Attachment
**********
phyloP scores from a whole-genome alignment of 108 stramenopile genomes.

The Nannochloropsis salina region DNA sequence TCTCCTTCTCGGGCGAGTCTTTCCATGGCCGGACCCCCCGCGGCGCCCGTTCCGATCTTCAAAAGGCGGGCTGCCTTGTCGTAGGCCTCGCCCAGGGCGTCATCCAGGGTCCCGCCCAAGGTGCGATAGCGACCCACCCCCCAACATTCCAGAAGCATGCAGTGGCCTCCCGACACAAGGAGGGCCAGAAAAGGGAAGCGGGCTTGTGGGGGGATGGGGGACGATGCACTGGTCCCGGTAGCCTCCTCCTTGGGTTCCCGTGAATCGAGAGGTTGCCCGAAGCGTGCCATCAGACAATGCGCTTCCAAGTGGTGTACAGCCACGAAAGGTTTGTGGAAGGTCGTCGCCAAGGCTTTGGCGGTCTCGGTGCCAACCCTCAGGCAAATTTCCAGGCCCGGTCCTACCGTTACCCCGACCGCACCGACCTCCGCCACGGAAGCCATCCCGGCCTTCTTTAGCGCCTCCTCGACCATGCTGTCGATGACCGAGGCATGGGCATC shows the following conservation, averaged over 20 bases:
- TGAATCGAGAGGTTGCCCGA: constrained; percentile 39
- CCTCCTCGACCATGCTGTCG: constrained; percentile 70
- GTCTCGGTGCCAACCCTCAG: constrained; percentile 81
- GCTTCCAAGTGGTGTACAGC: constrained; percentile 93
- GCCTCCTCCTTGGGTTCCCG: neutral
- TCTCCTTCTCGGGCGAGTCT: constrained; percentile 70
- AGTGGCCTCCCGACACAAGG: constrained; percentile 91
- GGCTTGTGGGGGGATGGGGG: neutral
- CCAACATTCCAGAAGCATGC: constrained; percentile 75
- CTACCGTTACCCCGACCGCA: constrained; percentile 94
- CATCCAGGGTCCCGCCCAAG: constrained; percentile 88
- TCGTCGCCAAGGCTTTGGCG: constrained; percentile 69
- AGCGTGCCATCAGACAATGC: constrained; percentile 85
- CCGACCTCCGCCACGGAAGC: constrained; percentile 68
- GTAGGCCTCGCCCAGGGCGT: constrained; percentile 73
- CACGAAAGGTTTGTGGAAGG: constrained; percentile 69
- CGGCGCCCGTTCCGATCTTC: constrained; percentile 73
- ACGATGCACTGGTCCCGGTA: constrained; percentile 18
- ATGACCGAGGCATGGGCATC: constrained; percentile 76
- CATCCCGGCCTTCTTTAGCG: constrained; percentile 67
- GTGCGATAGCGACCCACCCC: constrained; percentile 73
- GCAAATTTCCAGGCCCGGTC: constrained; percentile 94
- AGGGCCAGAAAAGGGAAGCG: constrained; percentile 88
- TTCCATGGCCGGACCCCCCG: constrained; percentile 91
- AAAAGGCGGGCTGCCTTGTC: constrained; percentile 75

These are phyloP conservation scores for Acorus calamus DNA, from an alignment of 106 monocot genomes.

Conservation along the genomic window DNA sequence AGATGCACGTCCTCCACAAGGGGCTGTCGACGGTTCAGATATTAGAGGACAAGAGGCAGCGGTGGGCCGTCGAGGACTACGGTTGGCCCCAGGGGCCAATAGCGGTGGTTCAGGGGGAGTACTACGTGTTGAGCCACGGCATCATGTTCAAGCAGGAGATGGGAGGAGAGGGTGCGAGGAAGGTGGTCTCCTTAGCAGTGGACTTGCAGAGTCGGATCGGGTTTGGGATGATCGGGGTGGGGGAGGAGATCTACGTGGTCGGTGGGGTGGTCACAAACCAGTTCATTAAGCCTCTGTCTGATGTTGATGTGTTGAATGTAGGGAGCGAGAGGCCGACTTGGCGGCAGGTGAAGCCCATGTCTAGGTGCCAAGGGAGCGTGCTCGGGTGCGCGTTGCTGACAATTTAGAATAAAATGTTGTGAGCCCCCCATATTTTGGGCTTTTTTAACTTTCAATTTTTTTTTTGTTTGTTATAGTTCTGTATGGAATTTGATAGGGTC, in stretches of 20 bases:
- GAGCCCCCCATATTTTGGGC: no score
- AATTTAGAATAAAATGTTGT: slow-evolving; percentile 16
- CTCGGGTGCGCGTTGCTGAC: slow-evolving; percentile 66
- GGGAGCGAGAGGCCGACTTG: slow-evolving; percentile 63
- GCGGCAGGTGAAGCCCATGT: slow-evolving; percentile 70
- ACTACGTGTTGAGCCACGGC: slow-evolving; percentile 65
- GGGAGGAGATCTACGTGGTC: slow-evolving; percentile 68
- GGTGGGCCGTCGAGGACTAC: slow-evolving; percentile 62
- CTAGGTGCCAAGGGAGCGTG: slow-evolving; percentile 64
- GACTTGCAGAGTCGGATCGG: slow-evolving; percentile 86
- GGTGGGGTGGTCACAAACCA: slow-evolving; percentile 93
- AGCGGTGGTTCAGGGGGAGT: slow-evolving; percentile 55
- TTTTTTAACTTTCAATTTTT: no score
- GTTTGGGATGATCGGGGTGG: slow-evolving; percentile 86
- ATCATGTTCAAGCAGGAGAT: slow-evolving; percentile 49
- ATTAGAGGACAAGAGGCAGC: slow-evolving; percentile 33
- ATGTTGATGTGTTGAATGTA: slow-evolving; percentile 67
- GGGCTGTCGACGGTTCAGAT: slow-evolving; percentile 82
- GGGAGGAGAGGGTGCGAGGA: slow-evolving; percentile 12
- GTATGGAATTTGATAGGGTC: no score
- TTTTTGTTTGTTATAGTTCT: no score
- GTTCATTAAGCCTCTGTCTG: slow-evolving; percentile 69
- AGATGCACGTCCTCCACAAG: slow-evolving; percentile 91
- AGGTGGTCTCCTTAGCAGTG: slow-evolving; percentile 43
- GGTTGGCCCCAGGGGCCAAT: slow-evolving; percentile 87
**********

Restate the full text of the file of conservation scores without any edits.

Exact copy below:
phyloP scores from a whole-genome alignment of 108 stramenopile genomes.

The Nannochloropsis salina region DNA sequence TCTCCTTCTCGGGCGAGTCTTTCCATGGCCGGACCCCCCGCGGCGCCCGTTCCGATCTTCAAAAGGCGGGCTGCCTTGTCGTAGGCCTCGCCCAGGGCGTCATCCAGGGTCCCGCCCAAGGTGCGATAGCGACCCACCCCCCAACATTCCAGAAGCATGCAGTGGCCTCCCGACACAAGGAGGGCCAGAAAAGGGAAGCGGGCTTGTGGGGGGATGGGGGACGATGCACTGGTCCCGGTAGCCTCCTCCTTGGGTTCCCGTGAATCGAGAGGTTGCCCGAAGCGTGCCATCAGACAATGCGCTTCCAAGTGGTGTACAGCCACGAAAGGTTTGTGGAAGGTCGTCGCCAAGGCTTTGGCGGTCTCGGTGCCAACCCTCAGGCAAATTTCCAGGCCCGGTCCTACCGTTACCCCGACCGCACCGACCTCCGCCACGGAAGCCATCCCGGCCTTCTTTAGCGCCTCCTCGACCATGCTGTCGATGACCGAGGCATGGGCATC shows the following conservation, averaged over 20 bases:
- TGAATCGAGAGGTTGCCCGA: constrained; percentile 39
- CCTCCTCGACCATGCTGTCG: constrained; percentile 70
- GTCTCGGTGCCAACCCTCAG: constrained; percentile 81
- GCTTCCAAGTGGTGTACAGC: constrained; percentile 93
- GCCTCCTCCTTGGGTTCCCG: neutral
- TCTCCTTCTCGGGCGAGTCT: constrained; percentile 70
- AGTGGCCTCCCGACACAAGG: constrained; percentile 91
- GGCTTGTGGGGGGATGGGGG: neutral
- CCAACATTCCAGAAGCATGC: constrained; percentile 75
- CTACCGTTACCCCGACCGCA: constrained; percentile 94
- CATCCAGGGTCCCGCCCAAG: constrained; percentile 88
- TCGTCGCCAAGGCTTTGGCG: constrained; percentile 69
- AGCGTGCCATCAGACAATGC: constrained; percentile 85
- CCGACCTCCGCCACGGAAGC: constrained; percentile 68
- GTAGGCCTCGCCCAGGGCGT: constrained; percentile 73
- CACGAAAGGTTTGTGGAAGG: constrained; percentile 69
- CGGCGCCCGTTCCGATCTTC: constrained; percentile 73
- ACGATGCACTGGTCCCGGTA: constrained; percentile 18
- ATGACCGAGGCATGGGCATC: constrained; percentile 76
- CATCCCGGCCTTCTTTAGCG: constrained; percentile 67
- GTGCGATAGCGACCCACCCC: constrained; percentile 73
- GCAAATTTCCAGGCCCGGTC: constrained; percentile 94
- AGGGCCAGAAAAGGGAAGCG: constrained; percentile 88
- TTCCATGGCCGGACCCCCCG: constrained; percentile 91
- AAAAGGCGGGCTGCCTTGTC: constrained; percentile 75

These are phyloP conservation scores for Acorus calamus DNA, from an alignment of 106 monocot genomes.

Conservation along the genomic window DNA sequence AGATGCACGTCCTCCACAAGGGGCTGTCGACGGTTCAGATATTAGAGGACAAGAGGCAGCGGTGGGCCGTCGAGGACTACGGTTGGCCCCAGGGGCCAATAGCGGTGGTTCAGGGGGAGTACTACGTGTTGAGCCACGGCATCATGTTCAAGCAGGAGATGGGAGGAGAGGGTGCGAGGAAGGTGGTCTCCTTAGCAGTGGACTTGCAGAGTCGGATCGGGTTTGGGATGATCGGGGTGGGGGAGGAGATCTACGTGGTCGGTGGGGTGGTCACAAACCAGTTCATTAAGCCTCTGTCTGATGTTGATGTGTTGAATGTAGGGAGCGAGAGGCCGACTTGGCGGCAGGTGAAGCCCATGTCTAGGTGCCAAGGGAGCGTGCTCGGGTGCGCGTTGCTGACAATTTAGAATAAAATGTTGTGAGCCCCCCATATTTTGGGCTTTTTTAACTTTCAATTTTTTTTTTGTTTGTTATAGTTCTGTATGGAATTTGATAGGGTC, in stretches of 20 bases:
- GAGCCCCCCATATTTTGGGC: no score
- AATTTAGAATAAAATGTTGT: slow-evolving; percentile 16
- CTCGGGTGCGCGTTGCTGAC: slow-evolving; percentile 66
- GGGAGCGAGAGGCCGACTTG: slow-evolving; percentile 63
- GCGGCAGGTGAAGCCCATGT: slow-evolving; percentile 70
- ACTACGTGTTGAGCCACGGC: slow-evolving; percentile 65
- GGGAGGAGATCTACGTGGTC: slow-evolving; percentile 68
- GGTGGGCCGTCGAGGACTAC: slow-evolving; percentile 62
- CTAGGTGCCAAGGGAGCGTG: slow-evolving; percentile 64
- GACTTGCAGAGTCGGATCGG: slow-evolving; percentile 86
- GGTGGGGTGGTCACAAACCA: slow-evolving; percentile 93
- AGCGGTGGTTCAGGGGGAGT: slow-evolving; percentile 55
- TTTTTTAACTTTCAATTTTT: no score
- GTTTGGGATGATCGGGGTGG: slow-evolving; percentile 86
- ATCATGTTCAAGCAGGAGAT: slow-evolving; percentile 49
- ATTAGAGGACAAGAGGCAGC: slow-evolving; percentile 33
- ATGTTGATGTGTTGAATGTA: slow-evolving; percentile 67
- GGGCTGTCGACGGTTCAGAT: slow-evolving; percentile 82
- GGGAGGAGAGGGTGCGAGGA: slow-evolving; percentile 12
- GTATGGAATTTGATAGGGTC: no score
- TTTTTGTTTGTTATAGTTCT: no score
- GTTCATTAAGCCTCTGTCTG: slow-evolving; percentile 69
- AGATGCACGTCCTCCACAAG: slow-evolving; percentile 91
- AGGTGGTCTCCTTAGCAGTG: slow-evolving; percentile 43
- GGTTGGCCCCAGGGGCCAAT: slow-evolving; percentile 87